UNALAKLEET—“We’re eating fish again?” Yanni exasperatingly asked my brother. It was my brother’s girlfriend’s first summer with our family. And every summer, we ate fresh salmon most days.
Back then the king runs were strong and our summer started off with greasy, decedent meals of grilled king salmon steaks. Later when the humpies clogged the river, we ate uuraq. Mom and aunties made the soup over the fire with humpy steaks, onions, potatoes, salt and pepper. Us kids would try our best to get more than our fair share of eggs. After meals and meals of uuraq came baked or fried silver salmon. While upriver we’d roast a silver filet with salt, pepper, lemon and onions in tinfoil over the fire. In town Mom would slather on a ketchup and mayonnaise mixture to serve with rice and green beans. I make that meal every year on her birthday.
I imagine we were in the middle of the silver salmon run when Yanni made her comment alluding to our lack of diversity in the supper menu. Twenty years later, at the tail end of our salmon season, I’ve realized Yanni has grown to somewhat of a salmon processing expert.
Back in June, Yanni and my brother asked if I wanted to seine for humpies with them. We ended up catching 214 in a short seine and had a long night of cutting fish on the sandbar across from their campsite. While we were cutting I noticed Yanni’s fish were cut far better than mine. While I work for speed, Yanni works for precision. Her fish cut for drying are beautiful. And she knows it. She enjoys taking care with each slit. Making each cut straight and providing for a glorious bite of dried fish later in the winter. She stretches each turaqed filet, holding up the end product before moving on to the next humpy. My usual hurried pace and air of impatience relishes in her calm, gentle and solid presence. I love cutting fish with Yanni. Even when there’s still tubs full and we’re tired and ready for a supper break, I enjoy her company and the work we do together. We were cutting fish for so long that I joked with my brother and sister saying, “Next year when you ask if I want to go seining, I’m going to say no.”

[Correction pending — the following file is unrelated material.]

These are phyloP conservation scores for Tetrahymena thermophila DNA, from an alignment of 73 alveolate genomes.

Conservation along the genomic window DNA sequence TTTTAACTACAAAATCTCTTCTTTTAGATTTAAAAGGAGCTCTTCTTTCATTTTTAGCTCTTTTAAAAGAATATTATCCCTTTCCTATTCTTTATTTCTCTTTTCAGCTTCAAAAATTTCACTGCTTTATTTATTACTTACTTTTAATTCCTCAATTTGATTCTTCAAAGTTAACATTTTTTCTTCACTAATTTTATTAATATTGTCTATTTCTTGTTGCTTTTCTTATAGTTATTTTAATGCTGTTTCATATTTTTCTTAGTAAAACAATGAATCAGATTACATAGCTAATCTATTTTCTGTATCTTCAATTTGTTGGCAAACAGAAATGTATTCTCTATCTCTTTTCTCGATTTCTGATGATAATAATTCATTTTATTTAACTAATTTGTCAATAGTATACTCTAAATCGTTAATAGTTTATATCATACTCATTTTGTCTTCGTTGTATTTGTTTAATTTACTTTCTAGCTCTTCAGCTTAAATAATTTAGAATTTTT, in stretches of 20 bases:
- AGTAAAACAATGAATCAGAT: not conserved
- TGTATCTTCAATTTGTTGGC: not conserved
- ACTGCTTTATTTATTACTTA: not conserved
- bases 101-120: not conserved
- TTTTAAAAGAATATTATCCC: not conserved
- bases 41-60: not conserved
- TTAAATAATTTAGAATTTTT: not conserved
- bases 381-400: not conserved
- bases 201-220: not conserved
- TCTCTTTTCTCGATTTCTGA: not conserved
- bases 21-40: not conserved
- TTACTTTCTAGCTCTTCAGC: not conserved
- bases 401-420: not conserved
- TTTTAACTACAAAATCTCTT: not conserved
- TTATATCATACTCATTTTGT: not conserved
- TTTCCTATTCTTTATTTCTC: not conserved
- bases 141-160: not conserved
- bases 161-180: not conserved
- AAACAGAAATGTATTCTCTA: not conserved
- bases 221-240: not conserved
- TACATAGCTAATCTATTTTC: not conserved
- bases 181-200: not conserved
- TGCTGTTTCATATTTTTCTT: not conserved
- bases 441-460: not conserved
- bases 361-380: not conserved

But I most definitely will not.
For the next few days after our time at the sandbar, Yanni and I took care to clean the fish after the flies made their expected visits. Even scraping larva was fun. Her daughter – my niece named after my mother – helped us a few times. I realized for years I put away dried fish without sisterly companionship. Memories of Mom cutting fish always included a tribe of aunties. Laughing. Talking. And more laughing. They knew what they were doing.
And today, Yanni knows what she’s doing and she’s teaching me a lot having lived her entire adult life in my hometown. Having lived more of her adult life alongside my mother. She may not have thoroughly enjoyed fish when she joined our family. “Now I love fish,” she says with a big smile and a laugh when we talk about her first summer in Unalakleet. I am now the lucky girl who is a part of her tribe.